BYUH students cash in on the blessings of marriage

Written by: 
Trenton McCullough ~ Multimedia Journalist

While the initial cost of a wedding can be intimidating, though it doesn’t have to be, being married definitely has its advantages – a few of which are financial. The Family Research Council, an educational non-profit organization, reports married individuals earn higher incomes and spend less money on healthcare nationwide. At BYU-Hawaii, married students make up a large percentage of the student population and couple thrive despite the economic difficulties of being in college and living in Hawaii.

Home is where the food is...

When asked about the financial advantages of marriage, most students’ first response was regarding the cost of food and eating out. Mindy Mitchell, a TVA resident from Washington and wife of Seasider basketball player, Robbie Mitchell, observed, “While my husband and I were dating, we ate at restaurants all the time. Eating out was an excuse to spend time together, away from roommates and shared kitchen supplies. Now that we’re married, we cook at home much more often saving money on food as well as gas, gratuity, etc.” Home-cooked meals also mean a refrigerator full of left-overs unpoached by hungry house mates, saving married couples from expensive on-the-go snacks.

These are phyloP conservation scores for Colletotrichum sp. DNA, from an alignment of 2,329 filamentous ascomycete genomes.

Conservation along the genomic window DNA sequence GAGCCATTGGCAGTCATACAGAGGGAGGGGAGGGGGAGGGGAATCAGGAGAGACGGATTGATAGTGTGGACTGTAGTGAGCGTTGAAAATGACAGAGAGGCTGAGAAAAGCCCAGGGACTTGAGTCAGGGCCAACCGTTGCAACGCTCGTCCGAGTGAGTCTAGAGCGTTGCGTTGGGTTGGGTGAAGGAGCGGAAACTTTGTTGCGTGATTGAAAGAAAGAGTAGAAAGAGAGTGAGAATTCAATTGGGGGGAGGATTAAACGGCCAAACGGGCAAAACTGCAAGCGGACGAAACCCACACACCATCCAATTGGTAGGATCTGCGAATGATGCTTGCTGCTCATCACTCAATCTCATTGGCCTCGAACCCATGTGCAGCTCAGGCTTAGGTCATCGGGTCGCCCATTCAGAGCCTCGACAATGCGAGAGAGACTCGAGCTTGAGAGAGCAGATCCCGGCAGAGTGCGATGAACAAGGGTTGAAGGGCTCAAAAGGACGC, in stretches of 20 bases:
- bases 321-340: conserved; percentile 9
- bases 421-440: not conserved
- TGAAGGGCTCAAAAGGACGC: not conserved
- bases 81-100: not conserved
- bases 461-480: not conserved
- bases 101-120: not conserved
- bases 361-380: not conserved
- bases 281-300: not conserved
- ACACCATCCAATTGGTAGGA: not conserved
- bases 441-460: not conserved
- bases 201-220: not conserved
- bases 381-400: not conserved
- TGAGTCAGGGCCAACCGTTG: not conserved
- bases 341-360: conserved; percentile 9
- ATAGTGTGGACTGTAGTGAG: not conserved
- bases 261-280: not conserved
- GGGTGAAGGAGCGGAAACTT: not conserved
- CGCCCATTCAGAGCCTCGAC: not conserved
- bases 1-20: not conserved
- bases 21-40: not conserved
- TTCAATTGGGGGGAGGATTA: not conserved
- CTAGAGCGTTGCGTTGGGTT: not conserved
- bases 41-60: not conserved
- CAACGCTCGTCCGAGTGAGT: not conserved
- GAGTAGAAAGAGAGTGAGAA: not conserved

What’s yours is mine...

Marriage can bring the added blessing of shared material resources, ranging from snorkel gear to Kama’aina discounts. These perks of commitment can save you hundreds of dollars, said senior in psychology from Massachusetts, Catherine Zant. “Marriage was the best thing that happened to me for more reasons than just getting to marry my best friend. I got hooked up with a car, a camera, a surfboard, a go-pro and a ukulele. Not to mention I had barely any money and my husband actually had savings. For me it was all take, no give. I had nothing cool to offer. At least he thinks I’m a cool person.”

Uncle Sam...

For American students, getting married can mean a change in dependency status – something that can have a significant impact on eligibility for federal grants and loans. In a country where education fees and student debt can be crippling, opportunities for aid are critical. Stephen Adams, a senior in social work from Alaska, said, “I never qualified for any government assistance until we got married. Now my wife and I do not have to pay for tuition. All the money that we make now from working on campus goes to our groceries and other expenses, not tuition.”